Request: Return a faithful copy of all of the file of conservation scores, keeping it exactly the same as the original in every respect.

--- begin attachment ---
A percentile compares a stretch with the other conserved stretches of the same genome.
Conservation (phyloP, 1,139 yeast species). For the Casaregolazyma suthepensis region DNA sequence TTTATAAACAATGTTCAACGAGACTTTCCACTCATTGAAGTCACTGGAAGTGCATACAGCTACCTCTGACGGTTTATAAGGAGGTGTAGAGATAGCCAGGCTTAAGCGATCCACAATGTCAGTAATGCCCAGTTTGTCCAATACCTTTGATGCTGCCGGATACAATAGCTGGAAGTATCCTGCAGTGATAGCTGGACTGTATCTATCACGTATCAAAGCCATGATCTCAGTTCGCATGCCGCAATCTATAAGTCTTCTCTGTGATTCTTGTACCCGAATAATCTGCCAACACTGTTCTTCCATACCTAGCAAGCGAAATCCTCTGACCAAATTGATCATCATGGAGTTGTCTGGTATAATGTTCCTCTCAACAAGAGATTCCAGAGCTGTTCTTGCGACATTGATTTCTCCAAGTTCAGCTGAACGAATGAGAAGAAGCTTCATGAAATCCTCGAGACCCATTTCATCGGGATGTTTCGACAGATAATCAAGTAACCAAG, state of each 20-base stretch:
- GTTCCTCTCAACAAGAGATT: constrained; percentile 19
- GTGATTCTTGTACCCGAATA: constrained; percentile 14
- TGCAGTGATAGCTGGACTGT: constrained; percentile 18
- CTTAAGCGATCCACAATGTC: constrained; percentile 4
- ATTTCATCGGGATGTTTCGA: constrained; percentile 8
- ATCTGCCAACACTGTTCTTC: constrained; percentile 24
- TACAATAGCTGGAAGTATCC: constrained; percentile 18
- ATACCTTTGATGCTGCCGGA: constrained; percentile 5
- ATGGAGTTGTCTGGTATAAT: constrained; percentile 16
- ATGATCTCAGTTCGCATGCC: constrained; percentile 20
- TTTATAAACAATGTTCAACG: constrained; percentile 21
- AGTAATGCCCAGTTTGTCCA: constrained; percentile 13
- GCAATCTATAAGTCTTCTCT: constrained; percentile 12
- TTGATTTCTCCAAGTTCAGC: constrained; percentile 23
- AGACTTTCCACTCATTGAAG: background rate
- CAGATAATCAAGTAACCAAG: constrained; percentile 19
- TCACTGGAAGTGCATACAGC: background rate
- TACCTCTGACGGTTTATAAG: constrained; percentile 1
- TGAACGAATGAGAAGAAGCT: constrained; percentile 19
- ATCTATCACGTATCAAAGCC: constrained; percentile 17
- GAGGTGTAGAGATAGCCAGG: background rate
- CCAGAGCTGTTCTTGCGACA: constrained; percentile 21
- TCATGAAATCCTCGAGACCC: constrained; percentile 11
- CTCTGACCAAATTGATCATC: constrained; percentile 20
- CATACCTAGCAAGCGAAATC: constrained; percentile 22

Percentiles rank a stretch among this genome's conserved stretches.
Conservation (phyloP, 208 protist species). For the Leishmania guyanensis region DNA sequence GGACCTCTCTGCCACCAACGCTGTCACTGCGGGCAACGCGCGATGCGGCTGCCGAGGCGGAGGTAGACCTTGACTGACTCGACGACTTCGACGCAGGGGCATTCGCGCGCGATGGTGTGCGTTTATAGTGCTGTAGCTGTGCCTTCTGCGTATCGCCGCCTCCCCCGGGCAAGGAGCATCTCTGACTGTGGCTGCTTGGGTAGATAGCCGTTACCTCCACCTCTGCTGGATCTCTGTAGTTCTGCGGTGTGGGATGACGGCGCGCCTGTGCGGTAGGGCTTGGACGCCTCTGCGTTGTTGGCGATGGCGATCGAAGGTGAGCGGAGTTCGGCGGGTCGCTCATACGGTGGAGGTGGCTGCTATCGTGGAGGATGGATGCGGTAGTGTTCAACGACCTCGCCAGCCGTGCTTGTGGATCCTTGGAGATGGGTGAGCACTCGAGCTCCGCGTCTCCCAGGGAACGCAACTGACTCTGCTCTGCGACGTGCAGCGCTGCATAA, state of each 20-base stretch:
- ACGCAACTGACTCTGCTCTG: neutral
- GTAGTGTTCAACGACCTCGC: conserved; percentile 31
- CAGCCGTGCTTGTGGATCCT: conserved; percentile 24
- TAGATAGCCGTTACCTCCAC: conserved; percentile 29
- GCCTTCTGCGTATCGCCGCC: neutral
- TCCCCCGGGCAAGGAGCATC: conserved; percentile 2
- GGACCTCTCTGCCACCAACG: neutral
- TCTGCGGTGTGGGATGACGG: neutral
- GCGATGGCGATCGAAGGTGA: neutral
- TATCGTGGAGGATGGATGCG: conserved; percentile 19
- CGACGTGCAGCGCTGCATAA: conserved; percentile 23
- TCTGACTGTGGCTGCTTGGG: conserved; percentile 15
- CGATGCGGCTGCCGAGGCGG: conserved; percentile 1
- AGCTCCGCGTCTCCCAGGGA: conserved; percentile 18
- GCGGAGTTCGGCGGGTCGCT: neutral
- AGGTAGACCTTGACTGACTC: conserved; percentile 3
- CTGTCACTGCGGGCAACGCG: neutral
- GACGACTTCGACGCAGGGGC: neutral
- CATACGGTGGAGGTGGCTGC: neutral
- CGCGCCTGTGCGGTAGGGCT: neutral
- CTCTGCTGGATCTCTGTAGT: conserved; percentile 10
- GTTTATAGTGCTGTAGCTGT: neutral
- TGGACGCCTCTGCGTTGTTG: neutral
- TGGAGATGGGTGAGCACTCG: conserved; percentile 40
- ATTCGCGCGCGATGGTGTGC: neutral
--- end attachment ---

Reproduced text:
A percentile compares a stretch with the other conserved stretches of the same genome.
Conservation (phyloP, 1,139 yeast species). For the Casaregolazyma suthepensis region DNA sequence TTTATAAACAATGTTCAACGAGACTTTCCACTCATTGAAGTCACTGGAAGTGCATACAGCTACCTCTGACGGTTTATAAGGAGGTGTAGAGATAGCCAGGCTTAAGCGATCCACAATGTCAGTAATGCCCAGTTTGTCCAATACCTTTGATGCTGCCGGATACAATAGCTGGAAGTATCCTGCAGTGATAGCTGGACTGTATCTATCACGTATCAAAGCCATGATCTCAGTTCGCATGCCGCAATCTATAAGTCTTCTCTGTGATTCTTGTACCCGAATAATCTGCCAACACTGTTCTTCCATACCTAGCAAGCGAAATCCTCTGACCAAATTGATCATCATGGAGTTGTCTGGTATAATGTTCCTCTCAACAAGAGATTCCAGAGCTGTTCTTGCGACATTGATTTCTCCAAGTTCAGCTGAACGAATGAGAAGAAGCTTCATGAAATCCTCGAGACCCATTTCATCGGGATGTTTCGACAGATAATCAAGTAACCAAG, state of each 20-base stretch:
- GTTCCTCTCAACAAGAGATT: constrained; percentile 19
- GTGATTCTTGTACCCGAATA: constrained; percentile 14
- TGCAGTGATAGCTGGACTGT: constrained; percentile 18
- CTTAAGCGATCCACAATGTC: constrained; percentile 4
- ATTTCATCGGGATGTTTCGA: constrained; percentile 8
- ATCTGCCAACACTGTTCTTC: constrained; percentile 24
- TACAATAGCTGGAAGTATCC: constrained; percentile 18
- ATACCTTTGATGCTGCCGGA: constrained; percentile 5
- ATGGAGTTGTCTGGTATAAT: constrained; percentile 16
- ATGATCTCAGTTCGCATGCC: constrained; percentile 20
- TTTATAAACAATGTTCAACG: constrained; percentile 21
- AGTAATGCCCAGTTTGTCCA: constrained; percentile 13
- GCAATCTATAAGTCTTCTCT: constrained; percentile 12
- TTGATTTCTCCAAGTTCAGC: constrained; percentile 23
- AGACTTTCCACTCATTGAAG: background rate
- CAGATAATCAAGTAACCAAG: constrained; percentile 19
- TCACTGGAAGTGCATACAGC: background rate
- TACCTCTGACGGTTTATAAG: constrained; percentile 1
- TGAACGAATGAGAAGAAGCT: constrained; percentile 19
- ATCTATCACGTATCAAAGCC: constrained; percentile 17
- GAGGTGTAGAGATAGCCAGG: background rate
- CCAGAGCTGTTCTTGCGACA: constrained; percentile 21
- TCATGAAATCCTCGAGACCC: constrained; percentile 11
- CTCTGACCAAATTGATCATC: constrained; percentile 20
- CATACCTAGCAAGCGAAATC: constrained; percentile 22

Percentiles rank a stretch among this genome's conserved stretches.
Conservation (phyloP, 208 protist species). For the Leishmania guyanensis region DNA sequence GGACCTCTCTGCCACCAACGCTGTCACTGCGGGCAACGCGCGATGCGGCTGCCGAGGCGGAGGTAGACCTTGACTGACTCGACGACTTCGACGCAGGGGCATTCGCGCGCGATGGTGTGCGTTTATAGTGCTGTAGCTGTGCCTTCTGCGTATCGCCGCCTCCCCCGGGCAAGGAGCATCTCTGACTGTGGCTGCTTGGGTAGATAGCCGTTACCTCCACCTCTGCTGGATCTCTGTAGTTCTGCGGTGTGGGATGACGGCGCGCCTGTGCGGTAGGGCTTGGACGCCTCTGCGTTGTTGGCGATGGCGATCGAAGGTGAGCGGAGTTCGGCGGGTCGCTCATACGGTGGAGGTGGCTGCTATCGTGGAGGATGGATGCGGTAGTGTTCAACGACCTCGCCAGCCGTGCTTGTGGATCCTTGGAGATGGGTGAGCACTCGAGCTCCGCGTCTCCCAGGGAACGCAACTGACTCTGCTCTGCGACGTGCAGCGCTGCATAA, state of each 20-base stretch:
- ACGCAACTGACTCTGCTCTG: neutral
- GTAGTGTTCAACGACCTCGC: conserved; percentile 31
- CAGCCGTGCTTGTGGATCCT: conserved; percentile 24
- TAGATAGCCGTTACCTCCAC: conserved; percentile 29
- GCCTTCTGCGTATCGCCGCC: neutral
- TCCCCCGGGCAAGGAGCATC: conserved; percentile 2
- GGACCTCTCTGCCACCAACG: neutral
- TCTGCGGTGTGGGATGACGG: neutral
- GCGATGGCGATCGAAGGTGA: neutral
- TATCGTGGAGGATGGATGCG: conserved; percentile 19
- CGACGTGCAGCGCTGCATAA: conserved; percentile 23
- TCTGACTGTGGCTGCTTGGG: conserved; percentile 15
- CGATGCGGCTGCCGAGGCGG: conserved; percentile 1
- AGCTCCGCGTCTCCCAGGGA: conserved; percentile 18
- GCGGAGTTCGGCGGGTCGCT: neutral
- AGGTAGACCTTGACTGACTC: conserved; percentile 3
- CTGTCACTGCGGGCAACGCG: neutral
- GACGACTTCGACGCAGGGGC: neutral
- CATACGGTGGAGGTGGCTGC: neutral
- CGCGCCTGTGCGGTAGGGCT: neutral
- CTCTGCTGGATCTCTGTAGT: conserved; percentile 10
- GTTTATAGTGCTGTAGCTGT: neutral
- TGGACGCCTCTGCGTTGTTG: neutral
- TGGAGATGGGTGAGCACTCG: conserved; percentile 40
- ATTCGCGCGCGATGGTGTGC: neutral